The binary numbers shown affiliated with the latch circuit illustrate the different die identifiers 88 produced when the pin is coupled to the various bond pads. For example, when the pin is coupled to bond pad 24 or 30, the top set of binary numbers are utilized. As such, the output of inverter 70 is a logic 1, while outputs on inverter 72 and 74 are logic 0's. With these signals applied to OR gates 76 and 78 and to the NOR gates 80 through 86, the die identifier 88 includes the binary signals of 0101 at the outputs of NOR gates 80 through 86, respectively.
When pin 28 or 34 is operably coupled to the bonding pad 26 or 32, the output of inverter 72 is a logic 1, while the output as inverters 70 and 74 are logic 0's. For this configuration, the die identifier 88 includes a digital binary pattern of 1001 produced at the outputs of NOR gates 80 through 86. When the pin 28 or 34 is operably coupled to bond pad 60, the output of inverter 74 is a logic 1, which represents the toggling in accordance with the toggling of the signal provided on 10, 20 and 34. In this configuration, the outputs of inverter 70 and 72 are logic 0. With these signals, the die identifier 88 includes a binary patter of 0110. As one of average skill in the art would appreciated, the die identifier 88 does not need to include 4 bits of information. Alternatively, the die identifier may be produced with only 2 bits of information. For example, the output of NOR gate 80 and the output of NOR gate 84 may be utilized.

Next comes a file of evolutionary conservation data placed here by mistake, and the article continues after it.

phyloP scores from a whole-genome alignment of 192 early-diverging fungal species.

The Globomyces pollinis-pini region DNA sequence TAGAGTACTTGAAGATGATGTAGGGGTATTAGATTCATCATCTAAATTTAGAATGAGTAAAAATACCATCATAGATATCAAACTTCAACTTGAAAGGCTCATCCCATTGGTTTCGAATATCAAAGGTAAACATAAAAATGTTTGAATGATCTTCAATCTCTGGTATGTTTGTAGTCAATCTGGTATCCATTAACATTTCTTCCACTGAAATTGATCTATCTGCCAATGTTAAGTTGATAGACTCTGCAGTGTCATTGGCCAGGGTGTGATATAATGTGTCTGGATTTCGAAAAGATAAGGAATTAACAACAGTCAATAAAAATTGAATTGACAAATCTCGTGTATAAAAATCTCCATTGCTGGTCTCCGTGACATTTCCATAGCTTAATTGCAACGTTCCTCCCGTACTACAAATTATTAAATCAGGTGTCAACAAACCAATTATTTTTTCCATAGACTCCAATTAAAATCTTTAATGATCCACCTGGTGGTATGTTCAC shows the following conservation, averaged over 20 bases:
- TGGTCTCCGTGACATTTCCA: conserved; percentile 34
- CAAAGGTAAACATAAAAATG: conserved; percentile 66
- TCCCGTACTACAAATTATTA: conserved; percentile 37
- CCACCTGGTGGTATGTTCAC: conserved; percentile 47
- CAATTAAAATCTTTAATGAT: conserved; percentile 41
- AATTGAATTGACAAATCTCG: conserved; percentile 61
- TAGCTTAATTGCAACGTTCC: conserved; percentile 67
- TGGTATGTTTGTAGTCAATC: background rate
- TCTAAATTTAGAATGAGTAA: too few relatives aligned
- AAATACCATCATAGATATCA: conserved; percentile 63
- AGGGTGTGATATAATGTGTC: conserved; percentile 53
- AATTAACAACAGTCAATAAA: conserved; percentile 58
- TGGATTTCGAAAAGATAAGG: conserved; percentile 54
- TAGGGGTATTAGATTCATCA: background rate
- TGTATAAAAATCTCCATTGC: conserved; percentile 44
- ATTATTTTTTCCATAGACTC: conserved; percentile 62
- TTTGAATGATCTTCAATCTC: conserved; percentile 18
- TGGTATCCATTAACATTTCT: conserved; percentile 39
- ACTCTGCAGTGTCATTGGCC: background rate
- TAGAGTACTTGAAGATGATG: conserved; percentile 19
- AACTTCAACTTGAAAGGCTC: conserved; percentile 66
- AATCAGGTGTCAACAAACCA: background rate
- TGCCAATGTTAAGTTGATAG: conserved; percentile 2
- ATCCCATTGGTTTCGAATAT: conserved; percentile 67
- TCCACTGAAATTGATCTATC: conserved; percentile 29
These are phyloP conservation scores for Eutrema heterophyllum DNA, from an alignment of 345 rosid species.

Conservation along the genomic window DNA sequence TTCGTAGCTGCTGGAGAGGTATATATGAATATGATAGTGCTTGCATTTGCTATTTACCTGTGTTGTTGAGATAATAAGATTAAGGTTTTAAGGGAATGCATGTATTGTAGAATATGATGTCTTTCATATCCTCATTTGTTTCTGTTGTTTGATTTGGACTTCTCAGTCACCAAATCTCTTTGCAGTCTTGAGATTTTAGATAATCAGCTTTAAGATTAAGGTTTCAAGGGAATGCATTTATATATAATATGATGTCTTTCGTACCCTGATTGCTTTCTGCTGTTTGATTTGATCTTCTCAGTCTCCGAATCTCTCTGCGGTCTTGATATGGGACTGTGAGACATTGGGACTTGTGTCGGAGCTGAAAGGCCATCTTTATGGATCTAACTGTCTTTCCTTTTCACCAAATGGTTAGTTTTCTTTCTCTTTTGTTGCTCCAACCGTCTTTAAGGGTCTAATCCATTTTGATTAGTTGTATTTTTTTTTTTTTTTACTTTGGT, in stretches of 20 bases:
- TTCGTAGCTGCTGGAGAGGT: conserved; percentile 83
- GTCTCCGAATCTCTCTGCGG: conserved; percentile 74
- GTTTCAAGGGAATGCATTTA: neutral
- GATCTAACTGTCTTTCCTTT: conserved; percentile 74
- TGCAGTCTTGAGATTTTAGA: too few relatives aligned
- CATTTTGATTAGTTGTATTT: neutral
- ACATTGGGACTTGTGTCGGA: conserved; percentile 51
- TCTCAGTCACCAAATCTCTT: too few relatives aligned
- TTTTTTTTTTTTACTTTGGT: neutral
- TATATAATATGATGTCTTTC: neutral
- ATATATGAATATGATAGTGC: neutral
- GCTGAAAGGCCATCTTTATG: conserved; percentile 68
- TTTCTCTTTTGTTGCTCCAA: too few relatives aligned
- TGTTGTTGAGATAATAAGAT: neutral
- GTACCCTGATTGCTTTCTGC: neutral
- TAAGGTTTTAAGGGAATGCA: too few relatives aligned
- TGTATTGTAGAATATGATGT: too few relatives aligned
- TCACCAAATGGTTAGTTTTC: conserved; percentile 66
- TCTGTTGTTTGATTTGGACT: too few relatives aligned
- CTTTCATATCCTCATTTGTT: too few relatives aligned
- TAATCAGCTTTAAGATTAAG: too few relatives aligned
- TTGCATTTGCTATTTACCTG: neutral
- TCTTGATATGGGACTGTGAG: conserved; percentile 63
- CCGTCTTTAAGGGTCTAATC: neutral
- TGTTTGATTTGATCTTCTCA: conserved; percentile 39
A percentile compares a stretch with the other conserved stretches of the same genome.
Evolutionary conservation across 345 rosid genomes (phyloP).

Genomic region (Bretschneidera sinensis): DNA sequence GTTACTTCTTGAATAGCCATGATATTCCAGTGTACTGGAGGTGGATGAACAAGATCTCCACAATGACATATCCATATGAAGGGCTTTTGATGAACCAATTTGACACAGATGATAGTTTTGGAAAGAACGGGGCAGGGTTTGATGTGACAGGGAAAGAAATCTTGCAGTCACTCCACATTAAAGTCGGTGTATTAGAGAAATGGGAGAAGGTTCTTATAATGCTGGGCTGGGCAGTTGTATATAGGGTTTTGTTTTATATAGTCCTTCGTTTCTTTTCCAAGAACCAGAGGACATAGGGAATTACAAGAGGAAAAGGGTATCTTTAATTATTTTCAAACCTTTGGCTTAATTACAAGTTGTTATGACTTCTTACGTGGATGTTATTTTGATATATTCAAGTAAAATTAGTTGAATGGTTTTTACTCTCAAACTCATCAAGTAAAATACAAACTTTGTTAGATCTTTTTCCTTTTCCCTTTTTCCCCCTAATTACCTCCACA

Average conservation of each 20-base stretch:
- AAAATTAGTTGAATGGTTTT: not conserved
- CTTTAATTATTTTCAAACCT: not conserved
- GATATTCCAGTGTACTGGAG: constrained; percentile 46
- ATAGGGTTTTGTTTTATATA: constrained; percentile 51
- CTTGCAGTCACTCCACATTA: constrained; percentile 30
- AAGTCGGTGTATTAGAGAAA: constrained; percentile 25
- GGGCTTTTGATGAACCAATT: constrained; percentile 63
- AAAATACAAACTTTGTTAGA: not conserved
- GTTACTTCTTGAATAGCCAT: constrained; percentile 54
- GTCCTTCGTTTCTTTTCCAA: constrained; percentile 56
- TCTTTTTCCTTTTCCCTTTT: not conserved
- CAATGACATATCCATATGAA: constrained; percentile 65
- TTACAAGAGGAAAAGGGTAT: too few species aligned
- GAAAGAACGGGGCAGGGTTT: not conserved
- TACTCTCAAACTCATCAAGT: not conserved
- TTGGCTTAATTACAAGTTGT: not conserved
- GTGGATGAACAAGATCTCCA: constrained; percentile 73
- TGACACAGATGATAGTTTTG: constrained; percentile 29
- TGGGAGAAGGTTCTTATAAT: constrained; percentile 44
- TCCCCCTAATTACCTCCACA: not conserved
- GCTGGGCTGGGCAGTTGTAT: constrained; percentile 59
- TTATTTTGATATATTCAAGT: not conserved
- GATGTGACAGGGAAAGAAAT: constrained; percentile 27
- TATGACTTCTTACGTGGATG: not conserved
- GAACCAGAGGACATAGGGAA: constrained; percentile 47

AND gate 64 is operably coupled to receive the outputs of each of the power control modules 40, 42 and 63. Irregardless of which bonding pad the pin is coupled to, the output of AND gate 64 will be representative of the signal applied to pin 28 or 34.
FIG. 4 illustrates a schematic block diagram of the bond determining modules 20 and 22 operably coupled to produce a die identifier 88. In this configuration, the circuitry of the bond determining modules is as shown in FIG. 2 with the addition of an identifying register 90. In this configuration, each of the input pins 28 and 34 is coupled to a corresponding one of the bonding pads 30 or 32, 24 or 26, respectively. As such, each latch circuit 48 produces a one bit identifying signal. Combining the one bit identifying signals, the die identifier 88 can be a two-bit signal. As such, in this configuration, four different integrated circuits may be represented by simply differing the bonding configurations with no impact other than a one gate delay on the operation of the circuit.